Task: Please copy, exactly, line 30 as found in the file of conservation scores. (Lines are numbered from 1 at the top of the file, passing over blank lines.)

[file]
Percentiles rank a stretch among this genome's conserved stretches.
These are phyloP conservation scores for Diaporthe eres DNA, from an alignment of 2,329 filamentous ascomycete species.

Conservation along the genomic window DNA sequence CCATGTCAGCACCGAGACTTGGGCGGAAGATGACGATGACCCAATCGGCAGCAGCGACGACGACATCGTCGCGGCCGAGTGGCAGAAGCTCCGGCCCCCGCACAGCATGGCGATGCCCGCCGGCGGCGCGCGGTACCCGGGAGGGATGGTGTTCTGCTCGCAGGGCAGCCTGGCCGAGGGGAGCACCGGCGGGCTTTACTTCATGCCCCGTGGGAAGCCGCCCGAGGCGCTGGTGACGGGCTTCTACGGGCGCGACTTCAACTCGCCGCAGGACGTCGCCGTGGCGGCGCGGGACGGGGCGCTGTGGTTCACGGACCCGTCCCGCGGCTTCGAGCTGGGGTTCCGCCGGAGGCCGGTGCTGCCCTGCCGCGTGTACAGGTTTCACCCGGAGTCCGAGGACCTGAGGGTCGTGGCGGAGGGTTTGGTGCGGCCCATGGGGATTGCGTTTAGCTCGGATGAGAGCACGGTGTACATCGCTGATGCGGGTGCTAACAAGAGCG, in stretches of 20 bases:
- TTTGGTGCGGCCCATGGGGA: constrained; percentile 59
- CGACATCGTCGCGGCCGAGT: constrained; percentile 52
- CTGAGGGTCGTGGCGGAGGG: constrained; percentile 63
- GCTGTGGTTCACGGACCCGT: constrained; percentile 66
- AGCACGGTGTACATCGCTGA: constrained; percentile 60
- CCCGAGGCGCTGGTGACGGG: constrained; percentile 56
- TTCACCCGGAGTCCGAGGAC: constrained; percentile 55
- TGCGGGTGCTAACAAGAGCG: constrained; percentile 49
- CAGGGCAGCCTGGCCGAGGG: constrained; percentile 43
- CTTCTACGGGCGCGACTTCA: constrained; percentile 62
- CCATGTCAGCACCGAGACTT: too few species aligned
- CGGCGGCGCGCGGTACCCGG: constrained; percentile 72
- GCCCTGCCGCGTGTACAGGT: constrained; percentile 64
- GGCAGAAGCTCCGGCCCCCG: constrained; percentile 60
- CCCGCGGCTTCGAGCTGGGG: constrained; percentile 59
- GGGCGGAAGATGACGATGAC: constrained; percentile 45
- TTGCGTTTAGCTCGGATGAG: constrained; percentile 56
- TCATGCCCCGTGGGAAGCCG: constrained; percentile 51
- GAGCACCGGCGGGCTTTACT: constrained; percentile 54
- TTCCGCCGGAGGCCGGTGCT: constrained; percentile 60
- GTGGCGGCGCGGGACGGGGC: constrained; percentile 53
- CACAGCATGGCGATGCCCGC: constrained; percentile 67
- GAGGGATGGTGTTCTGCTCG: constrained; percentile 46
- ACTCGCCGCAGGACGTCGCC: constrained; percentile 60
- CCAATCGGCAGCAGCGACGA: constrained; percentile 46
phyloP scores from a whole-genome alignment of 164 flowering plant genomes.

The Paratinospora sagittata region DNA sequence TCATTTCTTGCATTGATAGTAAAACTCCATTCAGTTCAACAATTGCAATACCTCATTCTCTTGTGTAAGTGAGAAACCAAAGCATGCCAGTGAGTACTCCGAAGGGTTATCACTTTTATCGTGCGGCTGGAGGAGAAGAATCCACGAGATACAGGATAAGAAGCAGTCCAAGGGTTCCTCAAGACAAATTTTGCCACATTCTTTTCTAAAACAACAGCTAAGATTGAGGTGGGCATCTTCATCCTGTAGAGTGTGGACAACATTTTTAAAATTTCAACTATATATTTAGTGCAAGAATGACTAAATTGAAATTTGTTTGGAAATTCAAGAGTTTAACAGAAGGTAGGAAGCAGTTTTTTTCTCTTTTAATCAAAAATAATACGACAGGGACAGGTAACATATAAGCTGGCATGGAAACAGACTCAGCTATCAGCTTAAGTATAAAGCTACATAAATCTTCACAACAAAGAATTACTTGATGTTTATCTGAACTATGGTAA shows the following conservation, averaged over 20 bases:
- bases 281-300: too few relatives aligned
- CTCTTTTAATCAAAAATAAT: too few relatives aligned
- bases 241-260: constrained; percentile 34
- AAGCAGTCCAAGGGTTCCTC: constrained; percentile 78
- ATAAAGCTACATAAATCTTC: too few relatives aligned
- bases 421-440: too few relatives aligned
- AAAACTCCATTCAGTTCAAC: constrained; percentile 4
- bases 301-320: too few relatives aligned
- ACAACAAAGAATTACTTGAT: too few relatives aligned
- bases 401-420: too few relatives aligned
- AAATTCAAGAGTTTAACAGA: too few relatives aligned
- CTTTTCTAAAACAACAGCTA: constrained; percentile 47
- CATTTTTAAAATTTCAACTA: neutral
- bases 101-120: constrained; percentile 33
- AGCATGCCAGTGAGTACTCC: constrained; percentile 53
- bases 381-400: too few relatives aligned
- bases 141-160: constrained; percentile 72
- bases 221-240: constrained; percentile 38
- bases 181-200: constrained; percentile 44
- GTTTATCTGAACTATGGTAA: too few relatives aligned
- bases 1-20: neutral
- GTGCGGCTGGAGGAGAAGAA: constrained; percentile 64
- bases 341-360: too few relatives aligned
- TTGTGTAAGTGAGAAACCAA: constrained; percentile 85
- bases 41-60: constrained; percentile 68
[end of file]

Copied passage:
The Paratinospora sagittata region DNA sequence TCATTTCTTGCATTGATAGTAAAACTCCATTCAGTTCAACAATTGCAATACCTCATTCTCTTGTGTAAGTGAGAAACCAAAGCATGCCAGTGAGTACTCCGAAGGGTTATCACTTTTATCGTGCGGCTGGAGGAGAAGAATCCACGAGATACAGGATAAGAAGCAGTCCAAGGGTTCCTCAAGACAAATTTTGCCACATTCTTTTCTAAAACAACAGCTAAGATTGAGGTGGGCATCTTCATCCTGTAGAGTGTGGACAACATTTTTAAAATTTCAACTATATATTTAGTGCAAGAATGACTAAATTGAAATTTGTTTGGAAATTCAAGAGTTTAACAGAAGGTAGGAAGCAGTTTTTTTCTCTTTTAATCAAAAATAATACGACAGGGACAGGTAACATATAAGCTGGCATGGAAACAGACTCAGCTATCAGCTTAAGTATAAAGCTACATAAATCTTCACAACAAAGAATTACTTGATGTTTATCTGAACTATGGTAA shows the following conservation, averaged over 20 bases: